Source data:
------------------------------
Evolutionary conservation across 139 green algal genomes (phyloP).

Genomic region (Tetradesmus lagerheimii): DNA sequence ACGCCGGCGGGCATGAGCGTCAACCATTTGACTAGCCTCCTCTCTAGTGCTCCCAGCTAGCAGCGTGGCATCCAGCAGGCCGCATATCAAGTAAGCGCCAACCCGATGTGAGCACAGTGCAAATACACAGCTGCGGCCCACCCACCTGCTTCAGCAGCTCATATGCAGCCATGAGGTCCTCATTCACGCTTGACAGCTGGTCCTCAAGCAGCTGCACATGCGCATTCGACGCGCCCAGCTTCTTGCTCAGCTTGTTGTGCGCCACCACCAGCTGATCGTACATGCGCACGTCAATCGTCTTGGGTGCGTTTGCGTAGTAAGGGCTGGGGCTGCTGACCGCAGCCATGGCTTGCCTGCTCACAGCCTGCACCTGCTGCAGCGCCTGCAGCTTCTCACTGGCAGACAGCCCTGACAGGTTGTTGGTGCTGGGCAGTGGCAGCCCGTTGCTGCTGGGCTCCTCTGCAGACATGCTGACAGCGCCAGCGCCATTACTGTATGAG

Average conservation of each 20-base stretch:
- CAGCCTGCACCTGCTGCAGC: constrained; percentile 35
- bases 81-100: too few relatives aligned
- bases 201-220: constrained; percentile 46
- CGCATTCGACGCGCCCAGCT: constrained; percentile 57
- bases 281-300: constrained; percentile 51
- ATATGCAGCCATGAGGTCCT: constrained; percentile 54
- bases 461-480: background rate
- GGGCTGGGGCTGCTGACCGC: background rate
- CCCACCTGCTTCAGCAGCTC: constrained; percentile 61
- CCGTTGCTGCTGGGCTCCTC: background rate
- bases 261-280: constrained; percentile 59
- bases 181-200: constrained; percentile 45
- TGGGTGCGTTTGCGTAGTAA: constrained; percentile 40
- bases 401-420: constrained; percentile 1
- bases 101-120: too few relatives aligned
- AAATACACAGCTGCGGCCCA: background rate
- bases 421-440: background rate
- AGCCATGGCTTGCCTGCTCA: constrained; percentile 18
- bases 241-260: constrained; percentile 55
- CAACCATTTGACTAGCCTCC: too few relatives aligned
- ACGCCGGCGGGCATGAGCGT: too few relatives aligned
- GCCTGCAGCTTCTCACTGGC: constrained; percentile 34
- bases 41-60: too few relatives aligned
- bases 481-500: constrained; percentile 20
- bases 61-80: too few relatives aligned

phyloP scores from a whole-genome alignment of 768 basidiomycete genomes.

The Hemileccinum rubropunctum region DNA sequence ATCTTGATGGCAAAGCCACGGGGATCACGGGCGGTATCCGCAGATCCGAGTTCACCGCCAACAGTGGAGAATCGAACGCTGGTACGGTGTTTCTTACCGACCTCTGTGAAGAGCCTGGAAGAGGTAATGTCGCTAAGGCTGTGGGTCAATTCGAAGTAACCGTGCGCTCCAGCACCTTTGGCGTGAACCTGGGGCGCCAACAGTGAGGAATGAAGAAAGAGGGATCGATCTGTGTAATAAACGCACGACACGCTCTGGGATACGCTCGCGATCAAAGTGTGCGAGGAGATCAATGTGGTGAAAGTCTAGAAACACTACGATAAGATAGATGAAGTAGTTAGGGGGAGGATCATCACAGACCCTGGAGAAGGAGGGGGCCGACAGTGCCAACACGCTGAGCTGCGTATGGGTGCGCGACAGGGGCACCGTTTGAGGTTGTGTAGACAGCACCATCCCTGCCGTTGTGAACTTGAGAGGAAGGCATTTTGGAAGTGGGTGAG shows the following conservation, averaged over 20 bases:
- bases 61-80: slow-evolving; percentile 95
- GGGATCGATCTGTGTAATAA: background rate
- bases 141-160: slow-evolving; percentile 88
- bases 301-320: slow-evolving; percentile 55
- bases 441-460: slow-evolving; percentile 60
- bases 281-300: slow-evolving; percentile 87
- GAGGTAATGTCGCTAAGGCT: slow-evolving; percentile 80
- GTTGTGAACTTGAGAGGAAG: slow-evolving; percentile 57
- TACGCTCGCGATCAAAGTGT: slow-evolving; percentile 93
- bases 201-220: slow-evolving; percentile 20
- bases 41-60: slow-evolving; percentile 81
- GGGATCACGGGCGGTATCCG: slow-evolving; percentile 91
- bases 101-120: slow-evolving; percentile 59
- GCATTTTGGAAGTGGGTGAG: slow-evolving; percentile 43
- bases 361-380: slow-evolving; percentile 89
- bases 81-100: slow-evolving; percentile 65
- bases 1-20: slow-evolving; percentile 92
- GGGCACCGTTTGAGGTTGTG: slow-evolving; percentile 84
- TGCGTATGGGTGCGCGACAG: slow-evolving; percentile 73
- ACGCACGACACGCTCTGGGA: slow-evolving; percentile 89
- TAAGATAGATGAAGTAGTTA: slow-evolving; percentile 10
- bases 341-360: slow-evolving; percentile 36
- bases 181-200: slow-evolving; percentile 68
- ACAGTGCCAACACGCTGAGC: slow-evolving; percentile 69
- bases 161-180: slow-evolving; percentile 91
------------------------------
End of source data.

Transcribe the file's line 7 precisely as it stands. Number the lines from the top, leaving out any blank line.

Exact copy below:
- CGCATTCGACGCGCCCAGCT: constrained; percentile 57